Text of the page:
Havans, yagnyas, wedding rituals and other ceremonies generally use a lighted fire pit as the holy altar of the Lord. It is worshipped and offerings are made to it. Symbolic of the Lord, it is viewed with reverence, not only when alight but even after it extinguishes itself. The holy ashes are put on the forehead as Prasad.
Amongst the five elements, the fire is the closest in comparison to the pure consciousness. Fire is lit by fire, sustained by fire and consumed by fire. The three aspects of divinity (karana) creation, (dharana) sustenance and (Laya) destruction, are visibly manifest in fire.
Fire like divinity, assumes forms of objects that contact it, yet itself is formless. It lends its qualities of heat and light to all matter that contacts it. The pure consciousness also lends its qualities to the reflecting medium, the body mind and intellect, as they appear to have intelligence, movement and beauty.
Fire is self illumining. It enables us to see fire in the light of fire alone. Self effulgent, it lights up objects all around it, so that we see only by its grace. The supreme Lord also is described as ‘self-effulgent” and the “eye of the eye” by Kena Upanishad.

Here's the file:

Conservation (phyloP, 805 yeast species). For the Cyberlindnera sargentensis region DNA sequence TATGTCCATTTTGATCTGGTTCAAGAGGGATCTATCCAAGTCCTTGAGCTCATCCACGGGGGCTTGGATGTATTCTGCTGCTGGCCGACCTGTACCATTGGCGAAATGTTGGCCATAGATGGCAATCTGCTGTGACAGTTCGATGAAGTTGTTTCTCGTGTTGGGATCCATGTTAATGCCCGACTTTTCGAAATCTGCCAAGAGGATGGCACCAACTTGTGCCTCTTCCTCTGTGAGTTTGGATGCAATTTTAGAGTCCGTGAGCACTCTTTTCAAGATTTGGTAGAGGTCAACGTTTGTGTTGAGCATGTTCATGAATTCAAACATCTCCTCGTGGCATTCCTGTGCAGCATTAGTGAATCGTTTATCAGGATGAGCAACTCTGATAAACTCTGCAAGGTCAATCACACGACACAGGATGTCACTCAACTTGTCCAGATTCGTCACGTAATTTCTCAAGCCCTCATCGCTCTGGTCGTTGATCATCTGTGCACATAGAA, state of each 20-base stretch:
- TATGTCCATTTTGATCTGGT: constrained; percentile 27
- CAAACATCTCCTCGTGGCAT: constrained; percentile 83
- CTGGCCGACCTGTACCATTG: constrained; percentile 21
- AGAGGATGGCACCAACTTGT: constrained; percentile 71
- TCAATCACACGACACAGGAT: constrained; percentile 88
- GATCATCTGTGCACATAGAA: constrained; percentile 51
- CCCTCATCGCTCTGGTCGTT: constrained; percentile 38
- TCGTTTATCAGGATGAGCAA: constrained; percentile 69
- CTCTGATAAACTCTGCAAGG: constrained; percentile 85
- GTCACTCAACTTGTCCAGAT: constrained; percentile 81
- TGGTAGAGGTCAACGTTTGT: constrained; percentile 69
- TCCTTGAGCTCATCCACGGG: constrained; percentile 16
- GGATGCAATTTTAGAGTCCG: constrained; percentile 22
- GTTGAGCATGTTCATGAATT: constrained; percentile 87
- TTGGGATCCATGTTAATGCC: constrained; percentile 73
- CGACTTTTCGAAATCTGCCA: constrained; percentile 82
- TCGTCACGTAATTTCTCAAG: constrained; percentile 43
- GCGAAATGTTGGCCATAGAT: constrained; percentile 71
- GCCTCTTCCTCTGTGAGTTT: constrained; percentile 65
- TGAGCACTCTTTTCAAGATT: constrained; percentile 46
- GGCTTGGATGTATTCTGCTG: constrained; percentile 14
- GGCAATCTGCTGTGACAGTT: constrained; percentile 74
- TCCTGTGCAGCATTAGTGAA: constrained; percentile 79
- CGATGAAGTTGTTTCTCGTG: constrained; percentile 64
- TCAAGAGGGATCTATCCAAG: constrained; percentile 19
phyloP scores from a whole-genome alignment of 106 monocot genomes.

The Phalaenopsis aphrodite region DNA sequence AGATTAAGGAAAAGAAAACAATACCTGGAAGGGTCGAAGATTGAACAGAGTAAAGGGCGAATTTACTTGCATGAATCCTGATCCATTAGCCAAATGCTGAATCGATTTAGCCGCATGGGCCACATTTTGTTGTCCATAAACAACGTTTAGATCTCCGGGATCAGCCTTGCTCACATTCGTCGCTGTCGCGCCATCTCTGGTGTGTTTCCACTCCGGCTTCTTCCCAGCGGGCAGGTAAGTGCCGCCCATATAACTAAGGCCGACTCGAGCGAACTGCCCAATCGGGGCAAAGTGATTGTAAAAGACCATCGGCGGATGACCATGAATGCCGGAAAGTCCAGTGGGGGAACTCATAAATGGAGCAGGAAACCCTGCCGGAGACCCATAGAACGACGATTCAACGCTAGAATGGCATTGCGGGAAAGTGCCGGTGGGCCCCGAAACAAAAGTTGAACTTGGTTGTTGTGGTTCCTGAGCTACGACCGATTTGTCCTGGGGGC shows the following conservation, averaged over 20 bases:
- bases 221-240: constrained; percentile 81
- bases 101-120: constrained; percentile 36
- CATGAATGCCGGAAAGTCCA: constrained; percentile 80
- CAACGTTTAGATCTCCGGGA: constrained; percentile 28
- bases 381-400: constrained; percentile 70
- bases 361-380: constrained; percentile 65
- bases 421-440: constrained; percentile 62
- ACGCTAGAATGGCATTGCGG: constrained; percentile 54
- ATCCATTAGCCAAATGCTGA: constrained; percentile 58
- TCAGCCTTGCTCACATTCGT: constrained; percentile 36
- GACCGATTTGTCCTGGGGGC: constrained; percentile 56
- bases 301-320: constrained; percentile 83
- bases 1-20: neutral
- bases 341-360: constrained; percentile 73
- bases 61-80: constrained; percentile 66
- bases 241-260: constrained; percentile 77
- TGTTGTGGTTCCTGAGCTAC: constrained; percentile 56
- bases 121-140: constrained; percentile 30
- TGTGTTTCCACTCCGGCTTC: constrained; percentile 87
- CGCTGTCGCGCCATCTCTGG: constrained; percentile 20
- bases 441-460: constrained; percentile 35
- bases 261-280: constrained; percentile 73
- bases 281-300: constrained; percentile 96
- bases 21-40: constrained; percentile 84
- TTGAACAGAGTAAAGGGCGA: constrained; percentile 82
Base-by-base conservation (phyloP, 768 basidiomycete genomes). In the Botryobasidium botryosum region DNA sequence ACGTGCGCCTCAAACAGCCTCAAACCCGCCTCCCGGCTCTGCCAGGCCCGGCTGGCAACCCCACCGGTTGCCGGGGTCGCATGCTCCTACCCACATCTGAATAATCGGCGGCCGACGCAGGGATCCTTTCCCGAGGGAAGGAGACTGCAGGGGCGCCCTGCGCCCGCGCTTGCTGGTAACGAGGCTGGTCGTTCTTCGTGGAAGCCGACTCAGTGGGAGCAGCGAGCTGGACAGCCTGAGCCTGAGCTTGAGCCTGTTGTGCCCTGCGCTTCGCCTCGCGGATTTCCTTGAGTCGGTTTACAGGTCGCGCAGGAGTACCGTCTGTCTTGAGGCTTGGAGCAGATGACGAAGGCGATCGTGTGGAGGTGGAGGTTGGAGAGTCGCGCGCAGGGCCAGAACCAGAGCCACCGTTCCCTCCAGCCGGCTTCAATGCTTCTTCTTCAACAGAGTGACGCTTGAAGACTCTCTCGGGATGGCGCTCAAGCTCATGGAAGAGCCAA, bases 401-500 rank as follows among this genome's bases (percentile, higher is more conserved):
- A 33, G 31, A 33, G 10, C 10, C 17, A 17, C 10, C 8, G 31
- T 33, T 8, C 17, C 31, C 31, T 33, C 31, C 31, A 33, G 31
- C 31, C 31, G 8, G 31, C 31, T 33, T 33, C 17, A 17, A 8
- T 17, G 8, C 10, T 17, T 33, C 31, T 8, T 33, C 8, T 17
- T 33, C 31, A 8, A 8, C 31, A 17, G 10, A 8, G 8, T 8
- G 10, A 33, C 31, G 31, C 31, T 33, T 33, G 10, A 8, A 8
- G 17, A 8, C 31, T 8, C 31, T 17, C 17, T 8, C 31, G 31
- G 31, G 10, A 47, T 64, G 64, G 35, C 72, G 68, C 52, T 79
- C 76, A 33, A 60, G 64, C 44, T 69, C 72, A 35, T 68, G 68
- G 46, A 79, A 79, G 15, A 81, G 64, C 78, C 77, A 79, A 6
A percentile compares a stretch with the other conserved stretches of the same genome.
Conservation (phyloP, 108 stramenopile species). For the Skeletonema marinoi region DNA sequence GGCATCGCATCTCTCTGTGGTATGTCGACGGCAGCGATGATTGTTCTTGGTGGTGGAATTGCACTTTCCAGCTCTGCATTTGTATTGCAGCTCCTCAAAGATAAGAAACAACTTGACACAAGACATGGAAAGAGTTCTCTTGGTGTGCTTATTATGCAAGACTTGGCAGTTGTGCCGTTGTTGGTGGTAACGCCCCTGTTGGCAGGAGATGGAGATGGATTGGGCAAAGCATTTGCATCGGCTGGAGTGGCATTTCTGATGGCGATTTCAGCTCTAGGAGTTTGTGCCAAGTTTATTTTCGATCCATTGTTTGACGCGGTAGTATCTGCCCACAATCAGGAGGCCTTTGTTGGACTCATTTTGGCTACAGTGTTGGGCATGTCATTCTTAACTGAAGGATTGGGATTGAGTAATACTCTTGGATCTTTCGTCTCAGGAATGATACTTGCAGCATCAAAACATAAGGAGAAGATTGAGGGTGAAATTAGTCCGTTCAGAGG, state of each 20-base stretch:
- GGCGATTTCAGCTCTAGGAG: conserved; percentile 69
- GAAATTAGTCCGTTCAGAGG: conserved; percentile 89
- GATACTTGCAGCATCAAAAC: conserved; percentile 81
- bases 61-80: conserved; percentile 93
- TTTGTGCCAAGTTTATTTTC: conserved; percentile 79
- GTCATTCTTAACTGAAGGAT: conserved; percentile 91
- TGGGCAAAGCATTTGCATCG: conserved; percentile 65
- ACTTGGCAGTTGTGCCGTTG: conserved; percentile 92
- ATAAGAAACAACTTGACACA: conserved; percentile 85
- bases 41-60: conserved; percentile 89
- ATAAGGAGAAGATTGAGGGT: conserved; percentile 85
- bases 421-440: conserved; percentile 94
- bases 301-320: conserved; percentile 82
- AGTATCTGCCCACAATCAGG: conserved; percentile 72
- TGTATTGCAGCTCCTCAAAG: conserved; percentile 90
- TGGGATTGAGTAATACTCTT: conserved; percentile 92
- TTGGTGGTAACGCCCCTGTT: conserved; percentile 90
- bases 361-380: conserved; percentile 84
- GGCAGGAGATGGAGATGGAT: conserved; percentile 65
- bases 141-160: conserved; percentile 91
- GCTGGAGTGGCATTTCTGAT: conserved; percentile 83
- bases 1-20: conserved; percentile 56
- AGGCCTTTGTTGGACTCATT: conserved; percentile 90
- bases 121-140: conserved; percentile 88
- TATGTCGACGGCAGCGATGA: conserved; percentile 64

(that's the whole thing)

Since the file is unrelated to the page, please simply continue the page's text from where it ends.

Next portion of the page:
It is said that to meet the Lord is to become the Lord. One loses one’s individuality of name and form to merge, to become the Lord Himself. You realise the deep truth that the mahavakyas declare: “Tat twam Asi” (you are that) and “Aham brahmasmi” (I am Brahman) likewise, anything that meets fire, merges to become fire alone. It has to perforce drop its individuality of name and form, it then is only fire.
A strong likeness to the descriptions of divinity makes fire the closest symbol of the supreme consciousness, and therefore is considered as divine and pure. Likened to the Lord Himself, fire is worshipped in many forms in many religious places of worship. Even offerings to the Lord, of lighted diyas and candles are in effect fire unto fire alone.
Prarthna Saran, President Delhi Chinmaya Mission.